The undulating mass burst upward. A huge pincer clamped around his chest, hoisting him into the air. Suspended there he watched dozens of the creatures stampeding from the crevice. Zander tried to scream, but the pincer only tightened, crushing his ribs, slicing into his flesh. In his final moment he saw the lower half of his body fall away, tumbling into a sea of black monsters.
Hansie and Anton scrambled past the rows of Quonset huts until they reached the central split leading into the gas separation plant. The burning flare stacks bathed the steel maze in flickering shadows. The steady rain had dragged the smoke down to ground level, shrouding everything in a noxious haze.
Anton said, “I can’t see fuck all.”
Hansie muttered, “A two-year drought and it has to rain tonight.”
Despite the dense smoke the pair effortlessly weaved through the warren of pipes, machinery and separation towers. As seasoned reconnaissance soldiers they’d run dozens of drills, committing every turn to memory.
Makanaka emerged from the smoke up ahead, an unconscious man slung over his shoulder.
Hansie waved, shouting, “Over here!”
Anton looked at the unconscious man and said, “It’s that idiot, Momberg.”
Makanaka said, “He sniffed the gas and went down.”
They heard a scream in the distance, followed by another until it grew into a chorus. The shrieks echoed off the steel pipes, making it impossible to pinpoint their origin.
Anton said, “That don’t sound good.”
Hansie pointed to a steel compartment labeled, “Emergency shutdown wrenches.” “Makanaka, shove that guy in there and follow us. We’ll come back for him.”
Makanaka put Momberg into the compartment, secured the door and fell in behind Hansie.
The screams grew closer until a pack of technicians charged out of the haze, tripping over pipes and colliding with each other in their panic.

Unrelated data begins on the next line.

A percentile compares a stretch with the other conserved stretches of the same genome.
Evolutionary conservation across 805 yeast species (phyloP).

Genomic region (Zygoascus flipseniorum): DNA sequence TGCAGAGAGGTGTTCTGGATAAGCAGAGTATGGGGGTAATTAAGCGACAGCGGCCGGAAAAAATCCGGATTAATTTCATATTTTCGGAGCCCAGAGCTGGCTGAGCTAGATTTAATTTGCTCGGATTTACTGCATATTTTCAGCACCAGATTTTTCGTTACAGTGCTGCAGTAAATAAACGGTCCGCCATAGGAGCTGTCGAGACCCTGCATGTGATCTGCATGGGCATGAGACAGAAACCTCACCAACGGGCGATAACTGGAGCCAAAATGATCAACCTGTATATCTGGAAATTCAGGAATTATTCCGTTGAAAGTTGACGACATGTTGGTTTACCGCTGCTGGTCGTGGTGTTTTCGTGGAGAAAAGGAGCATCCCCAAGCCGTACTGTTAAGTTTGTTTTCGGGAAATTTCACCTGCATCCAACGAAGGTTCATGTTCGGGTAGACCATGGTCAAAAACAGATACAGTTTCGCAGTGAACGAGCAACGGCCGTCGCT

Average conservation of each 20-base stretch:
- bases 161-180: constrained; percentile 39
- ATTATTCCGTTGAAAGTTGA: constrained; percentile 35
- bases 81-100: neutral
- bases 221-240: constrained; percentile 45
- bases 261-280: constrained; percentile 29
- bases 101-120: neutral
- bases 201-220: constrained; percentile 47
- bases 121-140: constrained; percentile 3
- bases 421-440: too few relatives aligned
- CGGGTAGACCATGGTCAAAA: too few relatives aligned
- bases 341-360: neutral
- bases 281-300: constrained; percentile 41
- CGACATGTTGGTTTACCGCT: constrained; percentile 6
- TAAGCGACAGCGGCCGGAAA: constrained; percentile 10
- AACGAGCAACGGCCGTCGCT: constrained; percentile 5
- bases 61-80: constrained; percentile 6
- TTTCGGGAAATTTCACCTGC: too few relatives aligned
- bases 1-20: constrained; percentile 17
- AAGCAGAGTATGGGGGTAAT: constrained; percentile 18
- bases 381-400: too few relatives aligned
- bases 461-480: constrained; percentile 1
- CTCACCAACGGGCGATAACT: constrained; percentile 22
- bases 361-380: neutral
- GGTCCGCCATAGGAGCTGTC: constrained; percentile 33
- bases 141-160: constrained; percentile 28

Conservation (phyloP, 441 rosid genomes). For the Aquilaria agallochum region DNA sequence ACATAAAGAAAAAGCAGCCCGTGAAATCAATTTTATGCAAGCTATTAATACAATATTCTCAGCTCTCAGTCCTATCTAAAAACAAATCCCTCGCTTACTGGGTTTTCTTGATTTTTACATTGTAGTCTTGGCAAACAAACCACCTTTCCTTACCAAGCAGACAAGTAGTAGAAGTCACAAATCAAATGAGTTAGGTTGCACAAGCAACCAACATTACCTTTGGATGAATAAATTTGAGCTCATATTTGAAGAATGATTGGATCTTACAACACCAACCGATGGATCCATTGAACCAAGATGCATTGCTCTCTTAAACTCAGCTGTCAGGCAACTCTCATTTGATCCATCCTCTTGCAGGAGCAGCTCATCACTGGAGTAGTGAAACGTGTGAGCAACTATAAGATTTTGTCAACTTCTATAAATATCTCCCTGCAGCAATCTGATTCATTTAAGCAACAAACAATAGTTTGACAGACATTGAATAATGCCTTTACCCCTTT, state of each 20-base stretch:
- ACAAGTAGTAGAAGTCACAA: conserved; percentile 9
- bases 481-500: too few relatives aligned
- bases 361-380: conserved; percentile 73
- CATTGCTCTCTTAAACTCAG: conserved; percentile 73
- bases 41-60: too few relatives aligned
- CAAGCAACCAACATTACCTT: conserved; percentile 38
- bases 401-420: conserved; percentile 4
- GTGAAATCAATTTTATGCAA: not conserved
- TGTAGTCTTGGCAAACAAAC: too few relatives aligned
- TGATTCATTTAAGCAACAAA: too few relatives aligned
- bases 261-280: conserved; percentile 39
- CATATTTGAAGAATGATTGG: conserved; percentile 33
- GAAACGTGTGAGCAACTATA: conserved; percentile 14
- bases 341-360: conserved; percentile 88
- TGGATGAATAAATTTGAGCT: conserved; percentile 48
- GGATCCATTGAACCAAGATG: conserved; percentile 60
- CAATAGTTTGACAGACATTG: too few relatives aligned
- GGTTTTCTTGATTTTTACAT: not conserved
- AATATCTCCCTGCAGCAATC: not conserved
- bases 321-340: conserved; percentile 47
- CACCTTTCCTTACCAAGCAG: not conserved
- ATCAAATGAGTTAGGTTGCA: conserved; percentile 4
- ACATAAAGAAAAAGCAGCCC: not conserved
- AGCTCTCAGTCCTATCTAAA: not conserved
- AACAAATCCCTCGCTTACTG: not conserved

Hansie grabbed one, demanding, “Tell me what’s going on!”
“It’s a swarm! They’re killing everyone!”
“A swarm of people?”
“No!” The crazed man tore himself away and ran.
Hansie turned to Anton and Makanaka, shouting, “Come on!”
Off in the distance, Hansie heard four rifles firing in unison, releasing short, controlled bursts.
He said, “Good boys! Just like I taught you, concentrated, disciplined fire.”
After three more bursts the guns fell silent, and the screams began.
The trio raced another twenty feet. Through the haze Hansie could make out one of his mercenaries crouched behind a network of pipes, firing wildly into the distance. Then his body shot straight up, vanishing into the haze above. There was a long, agonized shriek then silence.
Looking up, Hansie saw indistinct black shapes crawling among the pipes and rigging. All he could make out was that they were big and fast.
Hansie shouted, “We’re holding here. Makanaka, you cover up top; Anton, left flank.”
Makanaka aimed high, firing at the nearest shape.
To their left, Hansie saw an animal the size of a cape buffalo dart out from behind a gas storage tank. It charged at them, vaulting over the network of pipes with feline grace.
Anton shouted, “It’s mine!” and fired a series of three-round bursts into the oncoming creature. Every bullet hit the target, but the beast barely slowed.